In Fresno, advocates unlock a new source of a park space

By Trust for Public Land
Published May 22, 2017

In Fresno, advocates unlock a new source of a park space

We admit it: we’re park nerds here at The Trust for Public Land. So we’re excited to release this year’s ParkScore® index, our annual ranking of the largest U.S. cities based on park access, acreage, and funding. We like the friendly competition and the insights into how cities plan for parks and open spaces. But our favorite thing about ParkScore is its power to inspire action—helping elected officials, neighborhood leaders, and everyday people use data to make the case for green space in their communities.

Take Fresno, California, a diverse city in the Central Valley that’s a hub for the state’s agriculture industry. Here, finding a safe, welcoming place to get outside can be a challenge: nearly half of Fresno residents don’t live within a 10-minute walk of a park, and the city’s per-capita spending on parks is among the nation’s lowest. All this means that Fresno has been near the bottom of the rankings since ParkScore debuted in 2013.

Two teenage boys walk across a fieldNearly half of Fresno residents don’t live within a 10-minute walk of a park, and the city’s per-capita spending on parks is among the nation’s lowest. Photo credit: Ben Hyatt Photography,

But for some Fresno residents, this is a call to action. “I think ParkScore has helped people in our community say, in very concrete terms, that we need to provide more safe spaces for our kids to get outside,” says Artie Padilla. He’s director of the Every Neighborhood Partnership, which hosts weekend sports programs for kids at schoolyards across the city. Padilla acknowledges that Fresno faces challenges that make it especially difficult to prioritize parks. “Fresno has the second-most concentrated poverty of any big city in America, and from that stems a lot of other issues: from higher crime rates to higher instances of diabetes and heart disease. But we’ve seen that one way to start breaking that cycle is by making it easier, safer, and more fun for kids to play outside.”

Padilla was one of more than two dozen community leaders who got together with the city—under former mayor Ashley Swearengin—to figure out how to close the park access gap. It took years of work, but the group was able to finalize what’s called a “joint use agreement,” allowing for weekend programs hosted with community partners at 16 different schoolyards.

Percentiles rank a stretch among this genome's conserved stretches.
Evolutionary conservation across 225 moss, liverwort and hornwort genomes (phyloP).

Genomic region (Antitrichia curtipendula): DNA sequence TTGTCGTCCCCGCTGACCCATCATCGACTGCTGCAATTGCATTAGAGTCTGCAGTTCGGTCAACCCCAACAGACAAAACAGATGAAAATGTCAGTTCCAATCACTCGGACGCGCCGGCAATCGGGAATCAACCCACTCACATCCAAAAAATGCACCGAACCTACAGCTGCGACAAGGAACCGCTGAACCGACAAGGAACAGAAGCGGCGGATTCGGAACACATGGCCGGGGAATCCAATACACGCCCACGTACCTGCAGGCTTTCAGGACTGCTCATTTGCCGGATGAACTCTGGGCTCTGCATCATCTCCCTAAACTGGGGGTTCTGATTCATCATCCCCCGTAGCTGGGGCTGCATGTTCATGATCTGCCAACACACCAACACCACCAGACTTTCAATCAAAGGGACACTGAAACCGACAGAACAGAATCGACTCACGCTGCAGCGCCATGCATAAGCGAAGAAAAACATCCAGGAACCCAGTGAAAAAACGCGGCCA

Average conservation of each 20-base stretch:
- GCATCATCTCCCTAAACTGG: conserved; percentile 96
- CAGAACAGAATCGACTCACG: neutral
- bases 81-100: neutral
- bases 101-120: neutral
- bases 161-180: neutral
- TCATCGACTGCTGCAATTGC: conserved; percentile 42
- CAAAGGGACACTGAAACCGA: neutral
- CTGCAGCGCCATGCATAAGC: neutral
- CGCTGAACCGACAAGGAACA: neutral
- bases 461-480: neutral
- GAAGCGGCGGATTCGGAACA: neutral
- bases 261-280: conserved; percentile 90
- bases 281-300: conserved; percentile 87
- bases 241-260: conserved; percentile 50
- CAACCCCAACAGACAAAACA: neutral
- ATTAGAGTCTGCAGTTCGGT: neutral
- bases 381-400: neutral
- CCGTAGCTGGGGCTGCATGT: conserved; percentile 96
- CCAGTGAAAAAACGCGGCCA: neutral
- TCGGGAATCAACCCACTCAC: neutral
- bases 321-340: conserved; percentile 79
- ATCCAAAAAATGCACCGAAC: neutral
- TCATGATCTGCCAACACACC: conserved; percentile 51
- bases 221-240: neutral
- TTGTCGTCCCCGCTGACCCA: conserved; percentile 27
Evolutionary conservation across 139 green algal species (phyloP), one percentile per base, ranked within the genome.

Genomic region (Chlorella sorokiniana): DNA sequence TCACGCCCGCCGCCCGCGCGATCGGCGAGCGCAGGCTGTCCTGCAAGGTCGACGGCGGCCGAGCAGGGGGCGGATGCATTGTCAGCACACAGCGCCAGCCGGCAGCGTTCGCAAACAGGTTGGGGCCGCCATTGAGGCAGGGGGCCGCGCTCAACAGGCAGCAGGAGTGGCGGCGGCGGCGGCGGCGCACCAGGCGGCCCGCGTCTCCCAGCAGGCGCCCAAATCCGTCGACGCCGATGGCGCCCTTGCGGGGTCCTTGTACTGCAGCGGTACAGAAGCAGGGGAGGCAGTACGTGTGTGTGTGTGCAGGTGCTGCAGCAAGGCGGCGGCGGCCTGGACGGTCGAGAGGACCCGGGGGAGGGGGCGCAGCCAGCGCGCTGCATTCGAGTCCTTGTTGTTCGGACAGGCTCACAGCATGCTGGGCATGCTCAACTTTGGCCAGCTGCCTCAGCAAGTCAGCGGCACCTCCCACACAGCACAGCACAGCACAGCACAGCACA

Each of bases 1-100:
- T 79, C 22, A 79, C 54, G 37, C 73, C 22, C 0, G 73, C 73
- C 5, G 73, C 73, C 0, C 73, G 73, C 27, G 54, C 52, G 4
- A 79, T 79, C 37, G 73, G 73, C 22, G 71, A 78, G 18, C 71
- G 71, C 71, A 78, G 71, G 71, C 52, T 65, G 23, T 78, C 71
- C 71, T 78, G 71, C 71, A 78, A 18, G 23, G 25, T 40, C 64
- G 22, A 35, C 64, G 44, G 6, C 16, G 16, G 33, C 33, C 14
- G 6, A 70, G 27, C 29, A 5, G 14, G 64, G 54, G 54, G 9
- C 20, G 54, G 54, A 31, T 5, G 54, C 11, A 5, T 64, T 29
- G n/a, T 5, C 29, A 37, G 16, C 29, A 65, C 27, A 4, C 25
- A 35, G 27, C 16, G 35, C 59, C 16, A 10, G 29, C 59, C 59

A policeman and a kid do yoga in a schoolyardAt a community gathering at a Fresno schoolyard this spring, this policeman took yoga tips from a neighborhood expert.Photo credit: Ben Hyatt Photography

One such program is Fresno ParkRx, created with help from The Trust for Public Land. “We sat down with people in public health, education, parks and recreation, social justice, and faith-based organizations to determine how we could use the resources we have to make the biggest possible difference as soon as possible,” says Chrissy Pepino with The Trust for Public Land. “We turned our attention pretty quickly to schoolyards: here are dozens of wide-open green spaces in some of the most park-poor neighborhoods, already in public ownership, that were sitting totally unused behind locked gates on the weekends. It’s an opportunity to do more to help foster the connection between parks and community health.”

On Saturday mornings at Vang Pao Elementary School, on the city’s southeast side, Reyna Benitez heads the Fresno ParkRx walking group. She says that about 150 people have joined, from school-aged kids to seniors. “Many are struggling with health issues related to lack of exercise, but by joining the walking group, they’re starting to take charge of their health in ways that haven’t been available to them before.” And their renewed motivation is contagious. “Word of our walking group is spreading through the neighborhood. Grandparents are bringing their grandkids and kids are convincing their parents. It’s a growing group, but it’s surprisingly close-knit. Our walkers are proud to be out there helping each other get healthy,” Benitez says.

Children on an outdoor play structureFresno isn’t the only community looking to schoolyards to boost park space: it’s an approach used by The Trust for Public Land in New York City for more than 20 years. Photo Credit: Larry Bercow

Opening up schoolyards for the community to use on the weekends has already made a measurable difference in park access across the city, a change that’s reflected in Fresno’s 2017 ParkScore ranking—the city was 97th out of 100 in 2016, but this year moved up to 90th. According to Artie Padilla with the Every Neighborhood Partnership, the improvement corresponds with a rise in programs that help people be more active—together, as a community. “The results we’ve seen in the past year are getting attention and spurring people to ask, ‘What else can we do with these spaces?’ We’re seeing more groups taking advantage of the fact that these spaces are available on the weekends. People are throwing block parties and concerts, organizing pick-up soccer … it’s all good. It makes our streets safer and our neighborhoods more familiar.”

“We have a social justice challenge in our city,” Padilla says. “As Fresno has grown, many of the new infrastructure investments have gone north with the newer development, leaving our south side bereft of the resources our residents need to live healthier lives.” He takes a pragmatic view of the long-term challenges to addressing the inequity. “It would be better to have more parks, but that’s a time-consuming process. In the meantime, partnerships like the one between the school district and the parks department are simple, inexpensive, and immediately impactful. The Trust for Public Land has helped us think creatively about how to use the resources we have.”

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